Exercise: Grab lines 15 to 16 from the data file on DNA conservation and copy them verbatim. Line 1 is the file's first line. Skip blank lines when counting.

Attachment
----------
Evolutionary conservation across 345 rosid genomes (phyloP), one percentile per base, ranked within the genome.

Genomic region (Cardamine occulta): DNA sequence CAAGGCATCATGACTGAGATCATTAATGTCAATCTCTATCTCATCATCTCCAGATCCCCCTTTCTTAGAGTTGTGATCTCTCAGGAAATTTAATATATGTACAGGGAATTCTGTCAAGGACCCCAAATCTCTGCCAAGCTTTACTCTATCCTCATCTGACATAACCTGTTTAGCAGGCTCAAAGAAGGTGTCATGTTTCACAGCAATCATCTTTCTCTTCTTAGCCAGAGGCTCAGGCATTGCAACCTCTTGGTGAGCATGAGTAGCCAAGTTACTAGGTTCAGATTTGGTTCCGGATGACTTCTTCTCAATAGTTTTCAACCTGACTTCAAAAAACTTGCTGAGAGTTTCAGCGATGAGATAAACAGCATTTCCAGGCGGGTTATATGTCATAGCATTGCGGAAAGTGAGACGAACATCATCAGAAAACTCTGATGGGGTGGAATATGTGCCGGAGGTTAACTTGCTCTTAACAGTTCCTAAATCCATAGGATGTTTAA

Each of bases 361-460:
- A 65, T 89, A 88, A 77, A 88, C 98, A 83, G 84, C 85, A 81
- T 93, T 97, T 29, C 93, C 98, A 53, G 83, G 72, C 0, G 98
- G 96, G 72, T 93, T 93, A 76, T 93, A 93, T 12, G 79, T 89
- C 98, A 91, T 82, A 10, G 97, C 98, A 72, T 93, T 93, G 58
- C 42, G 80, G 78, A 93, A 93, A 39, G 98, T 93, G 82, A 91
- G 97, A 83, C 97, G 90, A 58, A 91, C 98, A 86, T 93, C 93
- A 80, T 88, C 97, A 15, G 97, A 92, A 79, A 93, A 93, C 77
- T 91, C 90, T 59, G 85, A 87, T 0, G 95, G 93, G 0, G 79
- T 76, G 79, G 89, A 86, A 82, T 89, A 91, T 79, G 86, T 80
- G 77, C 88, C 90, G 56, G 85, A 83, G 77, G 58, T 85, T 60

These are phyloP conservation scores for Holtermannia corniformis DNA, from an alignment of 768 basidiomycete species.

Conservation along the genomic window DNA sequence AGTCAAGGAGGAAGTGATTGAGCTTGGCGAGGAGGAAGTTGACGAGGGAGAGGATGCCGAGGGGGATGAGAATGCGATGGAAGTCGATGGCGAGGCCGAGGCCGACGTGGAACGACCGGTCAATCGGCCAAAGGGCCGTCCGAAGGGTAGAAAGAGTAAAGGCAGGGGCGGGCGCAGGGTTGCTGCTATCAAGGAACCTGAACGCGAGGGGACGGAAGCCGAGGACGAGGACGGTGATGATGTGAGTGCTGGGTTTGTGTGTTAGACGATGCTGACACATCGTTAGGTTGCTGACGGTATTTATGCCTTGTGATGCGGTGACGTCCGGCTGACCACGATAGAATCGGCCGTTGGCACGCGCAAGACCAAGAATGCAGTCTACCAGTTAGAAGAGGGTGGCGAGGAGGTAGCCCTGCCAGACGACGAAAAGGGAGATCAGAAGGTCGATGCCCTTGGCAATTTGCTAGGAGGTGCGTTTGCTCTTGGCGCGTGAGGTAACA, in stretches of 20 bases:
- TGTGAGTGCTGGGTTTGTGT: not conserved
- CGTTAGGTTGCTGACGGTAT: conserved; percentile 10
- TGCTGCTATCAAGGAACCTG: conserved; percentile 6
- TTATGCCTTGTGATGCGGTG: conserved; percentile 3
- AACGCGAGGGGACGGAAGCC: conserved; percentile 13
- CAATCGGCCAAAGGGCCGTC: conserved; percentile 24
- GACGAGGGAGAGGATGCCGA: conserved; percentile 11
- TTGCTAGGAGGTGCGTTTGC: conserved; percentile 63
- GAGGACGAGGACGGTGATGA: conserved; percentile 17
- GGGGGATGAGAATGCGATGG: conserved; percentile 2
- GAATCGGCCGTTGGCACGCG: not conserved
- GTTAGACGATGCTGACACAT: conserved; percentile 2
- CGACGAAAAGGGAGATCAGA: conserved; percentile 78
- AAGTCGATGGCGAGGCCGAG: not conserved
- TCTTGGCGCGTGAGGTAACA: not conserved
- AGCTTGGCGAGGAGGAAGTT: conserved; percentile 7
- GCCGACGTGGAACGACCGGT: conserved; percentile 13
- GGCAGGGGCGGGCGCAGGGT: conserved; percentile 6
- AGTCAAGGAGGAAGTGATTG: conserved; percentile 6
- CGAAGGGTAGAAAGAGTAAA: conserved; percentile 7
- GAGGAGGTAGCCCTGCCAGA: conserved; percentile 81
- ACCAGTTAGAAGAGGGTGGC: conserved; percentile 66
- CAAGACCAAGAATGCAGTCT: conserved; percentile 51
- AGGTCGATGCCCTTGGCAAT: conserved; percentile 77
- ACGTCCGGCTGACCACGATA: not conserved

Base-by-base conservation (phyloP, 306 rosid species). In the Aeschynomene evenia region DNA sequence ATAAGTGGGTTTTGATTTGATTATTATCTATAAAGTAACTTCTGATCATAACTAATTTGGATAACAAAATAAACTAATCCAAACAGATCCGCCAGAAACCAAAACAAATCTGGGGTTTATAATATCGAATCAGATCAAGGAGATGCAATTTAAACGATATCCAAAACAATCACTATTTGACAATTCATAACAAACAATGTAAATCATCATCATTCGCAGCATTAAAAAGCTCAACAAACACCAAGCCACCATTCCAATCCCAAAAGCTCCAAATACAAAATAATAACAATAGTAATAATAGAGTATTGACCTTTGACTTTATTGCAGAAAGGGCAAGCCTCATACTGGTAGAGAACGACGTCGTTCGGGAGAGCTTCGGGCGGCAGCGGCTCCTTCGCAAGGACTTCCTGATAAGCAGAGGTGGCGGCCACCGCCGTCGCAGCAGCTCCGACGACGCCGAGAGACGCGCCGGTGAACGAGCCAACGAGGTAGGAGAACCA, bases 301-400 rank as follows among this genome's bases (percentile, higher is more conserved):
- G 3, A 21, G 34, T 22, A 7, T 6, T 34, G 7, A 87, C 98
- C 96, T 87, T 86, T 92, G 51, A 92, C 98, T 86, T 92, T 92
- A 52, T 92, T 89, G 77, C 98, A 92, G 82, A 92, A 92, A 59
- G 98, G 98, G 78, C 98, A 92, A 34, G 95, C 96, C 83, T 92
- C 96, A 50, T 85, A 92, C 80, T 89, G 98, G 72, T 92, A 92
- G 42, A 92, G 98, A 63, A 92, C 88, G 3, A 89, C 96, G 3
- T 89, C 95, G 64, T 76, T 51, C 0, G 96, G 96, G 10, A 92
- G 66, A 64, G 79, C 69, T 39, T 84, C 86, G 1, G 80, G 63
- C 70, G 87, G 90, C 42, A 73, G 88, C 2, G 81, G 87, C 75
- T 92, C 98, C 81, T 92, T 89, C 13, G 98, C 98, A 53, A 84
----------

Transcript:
Conservation along the genomic window DNA sequence AGTCAAGGAGGAAGTGATTGAGCTTGGCGAGGAGGAAGTTGACGAGGGAGAGGATGCCGAGGGGGATGAGAATGCGATGGAAGTCGATGGCGAGGCCGAGGCCGACGTGGAACGACCGGTCAATCGGCCAAAGGGCCGTCCGAAGGGTAGAAAGAGTAAAGGCAGGGGCGGGCGCAGGGTTGCTGCTATCAAGGAACCTGAACGCGAGGGGACGGAAGCCGAGGACGAGGACGGTGATGATGTGAGTGCTGGGTTTGTGTGTTAGACGATGCTGACACATCGTTAGGTTGCTGACGGTATTTATGCCTTGTGATGCGGTGACGTCCGGCTGACCACGATAGAATCGGCCGTTGGCACGCGCAAGACCAAGAATGCAGTCTACCAGTTAGAAGAGGGTGGCGAGGAGGTAGCCCTGCCAGACGACGAAAAGGGAGATCAGAAGGTCGATGCCCTTGGCAATTTGCTAGGAGGTGCGTTTGCTCTTGGCGCGTGAGGTAACA, in stretches of 20 bases:
- TGTGAGTGCTGGGTTTGTGT: not conserved